Company earnings suggest stronger Chinese consumer

Yahoo Finance
File photo of employees playing table tennis inside the headquarters office of Alibaba (China) Technology Co. Ltd on the outskirts of Hangzhou

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China remains a focal point for global growth and also of course for the Fed, as it cited macro global uncertainties as a big driver behind its delay to increase interest rates. The leadership in the country is meeting this week to set their economic priorities for the next year and five years.

Given that macro data from the country has been tough to trust, here’s a look at some read-throughs from this morning’s earnings reports and ahead of Apple’s report after the close, where the Chinese consumer will be front and center.

The Chinese consumer First, the Chinese consumer got a positive read this morning. With Apple (AAPL) earnings coming after the close, the Chinese consumer—an  important driver and growth area for the tech giant—remains an important focal point. Alibaba (BABA) seems to be rising from its slump, with third-quarter revenue revenue up 32%, driven by mobile usage. In response to a question about consumer patterns, Alibaba Vice Chairman Joseph Tsai highlighted the spending power of the population: “Over the last several years, wage growth has been growing over 10% year-on-year and there is a high savings rate. So people have lots of savings, lots of liquidity.” He went on to say that a setback in the macro picture “is not going to affect their consumption pattern and in a fundamental way.” The company also remains optimistic ahead of Singles Day, on Nov. 11 (11/11), a big spending-oriented day, which was very strong last year. Other China consumer trends? Coach (COH), the luxury retailer that has faced many competitive struggles since 2012, highlighted strength in China, which makes up about 15% of the company’s sales. The company is targeting double-digit growth in mainland China and saw positive comps, which offset some of the tourist traffic declines in Hong Kong and Macau.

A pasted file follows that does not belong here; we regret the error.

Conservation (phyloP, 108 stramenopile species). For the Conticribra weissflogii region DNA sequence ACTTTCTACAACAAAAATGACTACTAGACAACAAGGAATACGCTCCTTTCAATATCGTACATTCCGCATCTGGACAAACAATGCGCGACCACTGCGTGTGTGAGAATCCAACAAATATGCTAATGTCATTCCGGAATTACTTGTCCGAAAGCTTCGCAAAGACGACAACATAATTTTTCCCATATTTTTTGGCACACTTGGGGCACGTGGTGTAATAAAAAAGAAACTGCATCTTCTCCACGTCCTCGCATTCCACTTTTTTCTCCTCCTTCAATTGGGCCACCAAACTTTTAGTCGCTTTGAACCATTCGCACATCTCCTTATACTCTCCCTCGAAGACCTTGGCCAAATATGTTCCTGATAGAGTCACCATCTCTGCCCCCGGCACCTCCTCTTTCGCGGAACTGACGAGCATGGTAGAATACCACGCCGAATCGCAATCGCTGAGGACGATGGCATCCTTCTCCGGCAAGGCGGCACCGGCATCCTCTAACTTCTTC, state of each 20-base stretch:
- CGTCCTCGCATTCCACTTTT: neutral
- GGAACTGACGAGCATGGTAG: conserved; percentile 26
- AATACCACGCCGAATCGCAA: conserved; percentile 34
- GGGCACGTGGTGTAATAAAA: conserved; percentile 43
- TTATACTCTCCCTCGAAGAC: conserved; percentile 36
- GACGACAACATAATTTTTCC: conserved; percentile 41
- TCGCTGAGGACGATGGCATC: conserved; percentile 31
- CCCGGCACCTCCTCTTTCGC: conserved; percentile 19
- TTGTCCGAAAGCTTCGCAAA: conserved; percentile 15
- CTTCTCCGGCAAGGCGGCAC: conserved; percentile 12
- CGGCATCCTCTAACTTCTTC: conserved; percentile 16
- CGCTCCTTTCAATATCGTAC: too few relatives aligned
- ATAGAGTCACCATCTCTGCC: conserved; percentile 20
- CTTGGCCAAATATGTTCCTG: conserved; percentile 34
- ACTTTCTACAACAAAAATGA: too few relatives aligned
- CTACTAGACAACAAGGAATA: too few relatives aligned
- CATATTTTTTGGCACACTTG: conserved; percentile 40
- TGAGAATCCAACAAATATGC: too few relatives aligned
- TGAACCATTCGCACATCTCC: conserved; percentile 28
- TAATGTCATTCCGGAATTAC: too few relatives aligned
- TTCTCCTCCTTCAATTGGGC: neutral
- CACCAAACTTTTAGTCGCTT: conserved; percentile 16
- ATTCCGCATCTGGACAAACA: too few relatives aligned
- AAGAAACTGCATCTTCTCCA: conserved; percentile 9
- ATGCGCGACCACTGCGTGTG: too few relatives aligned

CEO Victor Lewis noted that they remain confident in the region, despite current concerns including macro uncertainty, exchange rate fluctuations, and traffic into Hong Kong and Macau: “Despite some macro slowdowns in stock market gyrations in China, we remain confident in our $620 million forecast for 2016.” He noted that the long-term opportunity in China remains strong, saying the company is “optimistic on the prospects for the market over the long term as the drivers we’ve consistently mentioned are more relevant than ever.”

In the consumer arena, we also got positive feedback last month from Nike (NKE). CFO Andy Campion told investors on the company’s conference call that China revenue grew an impressive 30% for the quarter. He added, “While we are very mindful of the macroeconomic volatility in China, our brand has never been stronger and our marketplace has never been more healthy.”

Industrial tells

The industrial data has been much less optimistic, however. In its conference call this morning, UPS (UPS) CEO highlighted global GDP negatively influenced by China: “Global GDP forecasts for the second half of the year have come down… Asia has come down slightly, primarily influenced by lower China output.” Engine-maker Cummins (CMI), highlighted a slowdown in China as one of the drivers behind its revenue and earnings decline.  Chairman and CEO Thomas Linebarger noted that “industry sales in China are at multi-year lows.” While stating that demand will inevitably recover, he noted that “near term conditions remain very challenging.” In the company’s press release, Linebarger emphasized difficult but necessary actions to lower costs in the face of weak demand in global markets, including China. Industry demand for heavy- and medium-duty trucks in China declined by 24% in the third quarter and down 29% year-to-date as the industrial economy continues to slow. These reads follow underwhelming commentary on China last week from industrial names like Honeywell (HON) and United Technologies (UTX).